Relationships of video assessments of touching and mouthing behaviors during outdoor play in urban residential yards to parental perceptions of child behaviors and blood lead levels

Stephen Ko, Peter D. Schaefer, Cristina M. Vicario, Helen J. Binns*

*Corresponding author for this work

Research output: Contribution to journalArticlepeer-review

32 Scopus citations

Abstract

Childrens' touching and mouthing behaviors during outdoor play in urban residential yards were measured using video observations. Descriptions were made of childrens' outdoor residential play environments. Behaviors assessed were used to examine (1) validity of parental responses to questions on childrens' oral behaviors and outdoor play and (2) relationships of mouthing behaviors to blood lead levels (BLLs). Thirty-seven children aged 1-5 years were recruited for 2 h of video recording in their yard and blood lead measurement. Video assessments included hourly rates of hand touches to ground/walking-level surfaces (cement/stone/steel, porch floor/steps, grass, and bare soil) and oral behaviors. Parental questionnaires assessed their child's outdoor activities, behaviors, and home environment. The children were: mean 39 months; 51% male; 89% Hispanic; and 78% Medicaid or uninsured. Twenty-two children had a blood lead measured (mean 6 μg/dl). During taping, all children had access to cement, 92% to grass, 73% to bare soil, and 59% to an open porch. Children had frequent touching and mouthing behaviors observed (median touches/h: touches to surfaces 81; hand-to-mouth area (with and without food) 26; hand-in-mouth 7; and object-in-mouth 17). Blood lead was directly correlated with log-transformed rates of hand-in-mouth (Pearson's correlation, r=0.564, n=22, P=0.006) and object-in-mouth (Pearson's correlation, r=0.482, n=22, P=0.023) behaviors. Parental questionnaire responses did not accurately reflect childrens' observed oral behaviors, play habits, or play environment. These data confirm the direct relationship between hand-to-mouth activities and BLLs and fail to validate parental perceptions of their child's mouthing behaviors or outdoor play environment.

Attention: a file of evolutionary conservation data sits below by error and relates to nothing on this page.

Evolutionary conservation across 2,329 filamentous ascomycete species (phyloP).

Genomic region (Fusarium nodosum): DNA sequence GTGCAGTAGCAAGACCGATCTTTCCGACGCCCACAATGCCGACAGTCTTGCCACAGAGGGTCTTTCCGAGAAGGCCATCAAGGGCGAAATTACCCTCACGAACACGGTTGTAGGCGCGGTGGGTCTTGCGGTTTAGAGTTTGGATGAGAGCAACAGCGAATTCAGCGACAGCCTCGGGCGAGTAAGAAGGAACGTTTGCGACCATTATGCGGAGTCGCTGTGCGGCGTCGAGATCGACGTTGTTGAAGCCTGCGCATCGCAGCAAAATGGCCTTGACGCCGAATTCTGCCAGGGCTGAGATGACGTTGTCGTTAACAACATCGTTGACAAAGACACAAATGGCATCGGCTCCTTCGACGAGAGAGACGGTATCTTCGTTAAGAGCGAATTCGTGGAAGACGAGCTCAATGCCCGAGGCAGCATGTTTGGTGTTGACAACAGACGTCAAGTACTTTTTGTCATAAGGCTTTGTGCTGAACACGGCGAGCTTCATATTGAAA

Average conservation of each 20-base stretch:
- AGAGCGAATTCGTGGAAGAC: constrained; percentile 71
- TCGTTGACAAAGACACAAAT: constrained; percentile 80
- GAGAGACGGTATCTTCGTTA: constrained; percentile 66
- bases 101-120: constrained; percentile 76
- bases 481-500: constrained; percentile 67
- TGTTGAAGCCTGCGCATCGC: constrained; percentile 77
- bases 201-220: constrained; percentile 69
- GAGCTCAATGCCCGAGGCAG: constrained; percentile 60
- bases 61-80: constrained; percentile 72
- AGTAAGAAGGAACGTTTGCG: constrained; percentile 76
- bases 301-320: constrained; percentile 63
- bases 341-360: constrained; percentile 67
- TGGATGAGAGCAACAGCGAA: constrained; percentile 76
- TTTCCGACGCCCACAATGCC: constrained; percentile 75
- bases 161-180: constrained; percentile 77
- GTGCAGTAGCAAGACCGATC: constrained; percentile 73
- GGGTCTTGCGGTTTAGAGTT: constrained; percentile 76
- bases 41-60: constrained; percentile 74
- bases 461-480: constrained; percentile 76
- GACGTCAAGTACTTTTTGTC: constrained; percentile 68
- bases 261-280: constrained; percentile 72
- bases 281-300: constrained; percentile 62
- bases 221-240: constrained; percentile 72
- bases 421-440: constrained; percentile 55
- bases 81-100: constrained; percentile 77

Original languageEnglish (US)
Pages (from-to)47-57
Number of pages11
JournalJournal of Exposure Science and Environmental Epidemiology
Volume17
Issue number1
DOIs
StatePublished - Jan 2007

Keywords

  • Behaviors
  • Children
  • Lead poisoning
  • Outdoor
  • Play

ASJC Scopus subject areas

  • Epidemiology
  • Toxicology
  • Pollution
  • Public Health, Environmental and Occupational Health

Fingerprint Dive into the research topics of 'Relationships of video assessments of touching and mouthing behaviors during outdoor play in urban residential yards to parental perceptions of child behaviors and blood lead levels'. Together they form a unique fingerprint.

Cite this